From LEGOS to Rough Terrian to Deep Space

We really enjoy prototyping new concepts and ideas with LEGO Mindstorms. It’s fast, easy, and keeps us from investing a lot of time and effort in a lame-brained idea (yes, we do have plenty of them,  we just don’t talk about them . . .). So, it’s always great to see other robot experimenters taking the same approach – like Chris Schur’s SkidBot and GeoBot-1.

Chris and Dawn Schur hang out in Northern Arizona where they have taken some unbelievably striking astronomy photos (see links below) and built some amazing robots and robotic devices.

The latest project they’ve shared on their website is the GeoBot-1, intended to be an autonomous tracked robot capable of finding its way across really rugged terrain, collect samples, and then bring them back home.

Most robot designs do reasonably well moving around your living room or lab, but get into trouble pretty quickly when they encounter the harsh world outside. For their robot to successfully accomplish its missions, it will have to be able to move across really rocky ground, and deal with a wide range of obstacles.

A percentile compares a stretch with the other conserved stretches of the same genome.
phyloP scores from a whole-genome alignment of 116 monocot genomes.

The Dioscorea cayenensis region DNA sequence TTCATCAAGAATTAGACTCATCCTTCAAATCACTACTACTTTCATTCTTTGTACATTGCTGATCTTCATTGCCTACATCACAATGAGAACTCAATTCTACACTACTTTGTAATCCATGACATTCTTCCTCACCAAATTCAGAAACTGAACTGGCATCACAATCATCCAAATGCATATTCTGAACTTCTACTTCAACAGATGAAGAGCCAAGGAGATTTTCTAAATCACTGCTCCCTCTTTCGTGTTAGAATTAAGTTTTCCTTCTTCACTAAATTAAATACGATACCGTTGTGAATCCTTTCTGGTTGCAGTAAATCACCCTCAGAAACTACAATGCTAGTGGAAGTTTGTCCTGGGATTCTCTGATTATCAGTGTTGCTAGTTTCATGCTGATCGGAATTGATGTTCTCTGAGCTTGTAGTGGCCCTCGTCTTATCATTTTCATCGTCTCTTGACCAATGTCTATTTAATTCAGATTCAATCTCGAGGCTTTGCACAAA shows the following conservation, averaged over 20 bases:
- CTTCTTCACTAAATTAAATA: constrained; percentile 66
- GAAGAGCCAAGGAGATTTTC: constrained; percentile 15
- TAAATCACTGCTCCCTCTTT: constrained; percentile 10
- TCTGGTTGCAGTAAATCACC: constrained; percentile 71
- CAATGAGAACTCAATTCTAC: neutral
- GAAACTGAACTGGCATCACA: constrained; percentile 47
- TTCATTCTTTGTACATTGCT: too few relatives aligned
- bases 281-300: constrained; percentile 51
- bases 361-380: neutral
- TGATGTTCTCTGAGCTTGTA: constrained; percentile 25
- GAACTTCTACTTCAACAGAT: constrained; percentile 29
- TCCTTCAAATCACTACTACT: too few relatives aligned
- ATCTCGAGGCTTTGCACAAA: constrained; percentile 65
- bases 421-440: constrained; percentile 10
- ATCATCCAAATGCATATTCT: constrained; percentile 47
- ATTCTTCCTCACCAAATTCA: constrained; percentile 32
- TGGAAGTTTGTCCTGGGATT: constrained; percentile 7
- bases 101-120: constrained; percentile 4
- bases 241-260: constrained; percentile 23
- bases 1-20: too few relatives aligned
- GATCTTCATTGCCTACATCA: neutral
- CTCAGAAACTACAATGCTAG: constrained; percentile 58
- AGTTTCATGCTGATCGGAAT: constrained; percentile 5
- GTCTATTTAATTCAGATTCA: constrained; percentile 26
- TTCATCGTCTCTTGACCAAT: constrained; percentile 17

Typical bumper designs do fine when the obstacles are relatively simple – a wall, or table edge for example. But what about gravel, small stones, or even large uneven boulders with rough surfaces? Or, how do you design a bumper that’s capable of dealing with more challenging obstacles like weeds or brush that might be invisible to sonar but could easily entrap your robot?

They came up with an interesting dual plunger design, prototyped it with a LEGO Mindstorms robot named ‘SkidBot’, and after they were satisfied with the testing, incorporated it into the GeoBot-1 design. They also included some interesting insights on the GeoBot and SkidBot webpages, like:

“Its best to remember that you build the bumper first - THEN instrument it with switches. This way you don't get into the mind set of the switches dictating the bumpers design, which is usually doomed to failure.”

Did it work?

You bet! Take a look at the photos on their GeoBot website, and be sure to view the video clip of GeoBot-1 trudging through the wild and having a close encounter of the robotic kind.  

 A few of their fantastic robotic creations

  Who knows what hostile creatures
  GeoBot-1 might encounter in the wild. . .

Related links:



Deep Space Astrophotography – Chris and Dawn Schur’s fantastic astronomy photos

Their "Robotics and Artificial Lifeforms" website


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